The container 10 has a plurality of exhaust orifices 18 spaced around its surface for exhaust flow out of the container in a plurality of different directions, as indicated by the arrows in FIG. 2. As shown in FIG. 1, the orifices are arranged in spaced rows around the cylindrical periphery of the container, with a portion having no orifices directly opposite the inlet 12. However, other orifice arrangements are possible. The orifices are preferably circular, but may be of other shapes.

Although the preferred container shape is cylindrical, other shapes may be used with the shape preferably being elongated with the inlet positioned to minimize volumetric dimensions in the rocket axis rearward direction while the container has sufficient surface area to accommodate the desired number of exhaust orifices.

Exhaust gases are directed into the container in the rocket axis rearward direction, as indicated in FIG. 2. Positioned in the container in the path of incoming exhaust gases is a disrupter member 20 defining a reduced area orifice 22 of area less than the exhaust flow area at the plane of the disrupter member. Supports 24 are provided for mounting the disrupter member in position within the container.

The disrupter member is preferably cylindrical with a tapered through bore defining the orifice 22.

The disrupter orifice 22 is preferably of circular cross section and is aligned with the inlet 12. The orifice is of decreasing diameter in the exhaust flow direction. The taper of the bore is preferably between 20 and 30 degrees.

A series of disrupter members may be provided in cascade in the flow direction. The members preferably define a series of orifices or reducing diameter. There are preferably no more than three such disrupter members in the flow path.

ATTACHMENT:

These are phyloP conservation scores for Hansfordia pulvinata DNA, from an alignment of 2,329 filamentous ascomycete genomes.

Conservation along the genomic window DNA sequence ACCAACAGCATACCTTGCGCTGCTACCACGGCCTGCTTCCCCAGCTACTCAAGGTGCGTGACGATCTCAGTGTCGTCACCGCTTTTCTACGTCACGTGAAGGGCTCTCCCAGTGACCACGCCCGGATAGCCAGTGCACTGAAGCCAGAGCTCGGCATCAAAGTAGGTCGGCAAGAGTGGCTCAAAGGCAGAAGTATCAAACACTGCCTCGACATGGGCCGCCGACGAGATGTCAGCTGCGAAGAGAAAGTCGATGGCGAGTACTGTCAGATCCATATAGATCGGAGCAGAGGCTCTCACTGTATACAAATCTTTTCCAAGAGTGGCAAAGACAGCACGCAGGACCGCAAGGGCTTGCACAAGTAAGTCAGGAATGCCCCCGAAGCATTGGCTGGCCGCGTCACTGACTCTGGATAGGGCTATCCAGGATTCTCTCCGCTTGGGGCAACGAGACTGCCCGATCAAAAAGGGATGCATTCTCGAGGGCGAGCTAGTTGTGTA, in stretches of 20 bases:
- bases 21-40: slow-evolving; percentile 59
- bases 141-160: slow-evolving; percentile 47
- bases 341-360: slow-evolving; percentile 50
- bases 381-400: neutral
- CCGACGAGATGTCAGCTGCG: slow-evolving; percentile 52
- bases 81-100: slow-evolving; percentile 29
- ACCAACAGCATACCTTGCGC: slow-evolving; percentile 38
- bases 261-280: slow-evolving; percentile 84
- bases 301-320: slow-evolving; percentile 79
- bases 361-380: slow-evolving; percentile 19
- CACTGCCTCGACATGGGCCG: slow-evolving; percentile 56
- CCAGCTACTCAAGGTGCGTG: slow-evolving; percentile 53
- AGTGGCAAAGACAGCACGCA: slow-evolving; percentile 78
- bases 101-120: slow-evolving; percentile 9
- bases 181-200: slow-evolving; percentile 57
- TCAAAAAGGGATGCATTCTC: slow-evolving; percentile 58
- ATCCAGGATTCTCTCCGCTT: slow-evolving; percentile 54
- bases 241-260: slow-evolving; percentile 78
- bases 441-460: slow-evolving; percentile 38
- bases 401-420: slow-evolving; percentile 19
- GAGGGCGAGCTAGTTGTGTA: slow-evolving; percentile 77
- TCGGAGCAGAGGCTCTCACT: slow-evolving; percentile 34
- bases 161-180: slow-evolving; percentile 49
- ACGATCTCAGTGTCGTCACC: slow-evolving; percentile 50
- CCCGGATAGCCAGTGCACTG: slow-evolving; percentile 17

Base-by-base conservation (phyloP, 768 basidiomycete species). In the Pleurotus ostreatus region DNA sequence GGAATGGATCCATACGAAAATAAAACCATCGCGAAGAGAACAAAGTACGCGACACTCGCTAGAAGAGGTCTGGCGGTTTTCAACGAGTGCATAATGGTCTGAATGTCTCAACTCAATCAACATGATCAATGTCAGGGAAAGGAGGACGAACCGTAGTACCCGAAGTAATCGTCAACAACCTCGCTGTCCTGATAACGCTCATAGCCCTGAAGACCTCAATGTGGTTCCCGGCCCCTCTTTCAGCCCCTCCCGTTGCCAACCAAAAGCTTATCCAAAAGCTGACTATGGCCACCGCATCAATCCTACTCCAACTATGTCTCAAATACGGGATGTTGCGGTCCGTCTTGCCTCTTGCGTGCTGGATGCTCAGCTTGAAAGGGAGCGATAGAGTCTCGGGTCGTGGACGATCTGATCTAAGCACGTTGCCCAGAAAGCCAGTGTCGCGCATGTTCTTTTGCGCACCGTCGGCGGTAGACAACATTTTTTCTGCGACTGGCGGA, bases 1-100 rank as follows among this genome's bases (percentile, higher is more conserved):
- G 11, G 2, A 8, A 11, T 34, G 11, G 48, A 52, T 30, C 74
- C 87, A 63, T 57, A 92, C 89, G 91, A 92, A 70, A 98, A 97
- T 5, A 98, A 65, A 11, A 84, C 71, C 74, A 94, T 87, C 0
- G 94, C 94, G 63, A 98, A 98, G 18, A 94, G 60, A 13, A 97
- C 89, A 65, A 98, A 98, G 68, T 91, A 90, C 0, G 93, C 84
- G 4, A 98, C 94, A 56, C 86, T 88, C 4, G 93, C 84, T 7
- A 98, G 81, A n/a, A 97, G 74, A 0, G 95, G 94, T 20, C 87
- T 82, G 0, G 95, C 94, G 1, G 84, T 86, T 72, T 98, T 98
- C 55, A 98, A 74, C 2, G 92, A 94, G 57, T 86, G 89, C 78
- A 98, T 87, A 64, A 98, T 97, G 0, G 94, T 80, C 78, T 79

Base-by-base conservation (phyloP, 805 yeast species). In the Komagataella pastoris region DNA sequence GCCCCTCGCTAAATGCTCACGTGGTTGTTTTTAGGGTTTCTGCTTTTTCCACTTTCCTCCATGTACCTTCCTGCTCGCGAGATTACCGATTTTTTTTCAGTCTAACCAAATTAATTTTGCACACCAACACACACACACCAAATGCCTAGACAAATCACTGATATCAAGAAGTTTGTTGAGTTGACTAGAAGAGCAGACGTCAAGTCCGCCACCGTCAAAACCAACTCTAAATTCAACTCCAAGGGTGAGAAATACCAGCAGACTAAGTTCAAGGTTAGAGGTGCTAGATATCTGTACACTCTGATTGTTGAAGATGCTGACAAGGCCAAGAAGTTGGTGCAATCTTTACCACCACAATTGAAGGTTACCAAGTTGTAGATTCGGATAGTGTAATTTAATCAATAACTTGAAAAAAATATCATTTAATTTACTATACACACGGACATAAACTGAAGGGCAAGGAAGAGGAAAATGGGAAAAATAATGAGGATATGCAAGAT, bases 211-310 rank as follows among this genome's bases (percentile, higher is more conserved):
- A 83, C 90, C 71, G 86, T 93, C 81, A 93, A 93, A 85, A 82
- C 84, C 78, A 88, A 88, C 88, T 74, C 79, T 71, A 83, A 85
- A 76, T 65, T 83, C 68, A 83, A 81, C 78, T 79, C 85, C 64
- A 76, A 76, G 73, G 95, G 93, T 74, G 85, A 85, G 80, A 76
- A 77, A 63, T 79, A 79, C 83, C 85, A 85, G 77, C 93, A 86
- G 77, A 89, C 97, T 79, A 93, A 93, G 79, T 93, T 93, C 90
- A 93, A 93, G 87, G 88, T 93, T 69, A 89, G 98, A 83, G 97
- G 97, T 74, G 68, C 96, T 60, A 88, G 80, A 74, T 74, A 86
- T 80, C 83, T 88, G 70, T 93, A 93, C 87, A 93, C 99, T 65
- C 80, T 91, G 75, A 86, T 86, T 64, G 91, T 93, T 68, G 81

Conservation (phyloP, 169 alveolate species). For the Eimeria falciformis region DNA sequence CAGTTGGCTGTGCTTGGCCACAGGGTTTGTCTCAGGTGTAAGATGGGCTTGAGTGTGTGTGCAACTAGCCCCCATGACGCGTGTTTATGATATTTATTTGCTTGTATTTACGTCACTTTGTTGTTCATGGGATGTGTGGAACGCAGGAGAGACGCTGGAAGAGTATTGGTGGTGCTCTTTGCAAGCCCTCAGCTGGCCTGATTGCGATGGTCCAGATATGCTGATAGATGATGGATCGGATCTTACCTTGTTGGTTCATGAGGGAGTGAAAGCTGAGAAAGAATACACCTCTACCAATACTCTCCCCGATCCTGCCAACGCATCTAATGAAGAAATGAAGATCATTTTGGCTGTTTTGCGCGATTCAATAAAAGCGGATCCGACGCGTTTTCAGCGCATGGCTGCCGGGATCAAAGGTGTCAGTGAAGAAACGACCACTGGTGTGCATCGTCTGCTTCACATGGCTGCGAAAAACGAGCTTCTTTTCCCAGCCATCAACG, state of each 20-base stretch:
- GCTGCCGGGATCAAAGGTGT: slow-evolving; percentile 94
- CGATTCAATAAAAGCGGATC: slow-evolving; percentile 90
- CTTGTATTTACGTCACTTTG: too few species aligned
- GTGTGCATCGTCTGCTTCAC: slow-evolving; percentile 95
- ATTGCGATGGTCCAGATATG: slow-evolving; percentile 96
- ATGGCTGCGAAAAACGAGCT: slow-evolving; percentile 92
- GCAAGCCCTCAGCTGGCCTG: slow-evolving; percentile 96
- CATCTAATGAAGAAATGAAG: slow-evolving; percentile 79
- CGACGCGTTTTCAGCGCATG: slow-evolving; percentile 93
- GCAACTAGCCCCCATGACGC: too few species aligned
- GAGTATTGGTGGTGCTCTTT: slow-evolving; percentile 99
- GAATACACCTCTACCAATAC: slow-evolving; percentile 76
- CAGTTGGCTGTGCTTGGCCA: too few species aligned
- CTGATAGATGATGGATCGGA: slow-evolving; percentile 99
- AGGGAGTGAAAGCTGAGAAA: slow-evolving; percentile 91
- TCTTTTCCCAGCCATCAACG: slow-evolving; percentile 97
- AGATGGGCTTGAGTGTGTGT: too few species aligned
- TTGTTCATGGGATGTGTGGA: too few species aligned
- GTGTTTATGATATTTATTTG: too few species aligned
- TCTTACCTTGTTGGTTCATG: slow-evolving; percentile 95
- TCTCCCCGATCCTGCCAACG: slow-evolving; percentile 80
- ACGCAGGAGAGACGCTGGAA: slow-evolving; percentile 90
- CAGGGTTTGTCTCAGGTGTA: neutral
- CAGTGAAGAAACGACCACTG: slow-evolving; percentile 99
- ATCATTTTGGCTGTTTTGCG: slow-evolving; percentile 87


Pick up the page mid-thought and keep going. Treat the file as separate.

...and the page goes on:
A solid, flow deflector surface is also provided in alignment with inlet 12 downstream of the disrupter member or members. This may comprise an inner wall portion 25 of the container opposite the inlet 12, as shown in FIG. 4, or it may be provided by a deflector plate 26 mounted spaced in front of the inner wall portion by support 28, as shown in FIG. 2.

FIG. 3 shows the preferred shape of the exhaust orifices 18. Each orifice preferably comprises a tapered nozzle of area increasing outwardly from the interior of the container.

The exhaust dissipator device shown in the drawings will act to dissipate the single, concentrated exhaust plume directed into the container through inlet 12 and direct it in the general pattern indicated by the arrows in FIGS. 2 and 4.

The incoming exhaust flow will impinge on disrupter member 20, which has the effect of a quasi-solid surface producing a normal shock wave 30 across the orifice in the flow and deflecting the flow both through the reduced area orifice 22 and around the disrupter member 20, as indicated by the arrows in FIGS. 2 and 4. This reduces the velocity of the exhaust flow as well as deflecting at least a portion of the flow out of alignment with the inlet 12, and will reduce the flow concentration and thus the downstream pressure in the flow path. If a cascade of disrupter members is provided, each disrupter member, will intercept the flow from the previous disrupter member, causing an additional normal shock wave and consequent reduction in pressure. If a cascade of disrupter members is provided, the flow intercepted by the last disrupter member must be at sonic velocity or greater.

The effect of the disrupter member or members will be to reduce the Mach number of the exhaust flow at the final impingement region on the internal wall of the device, reducing the impingement load and resulting in a less severe impingement heat flux to the internal wall. The disrupter member or members will also act to enhance dissipation of the exhaust flow uniformly throughout the container and out through the exhaust orifices.

The original exhaust flow will still retain some of its concentration on the impingement region on the inner wall of the device opposite the inlet. A deflector surface, which may be a solid portion 25 of the inner wall (FIG. 4) or a deflector plate 26 spaced in front of the wall (FIG. 2), acts to produce a further normal shock wave 30 and deflects the flow away from the original exhaust flow direction to distribute the flow more uniformly around the volume of the container and through the exhaust orifices.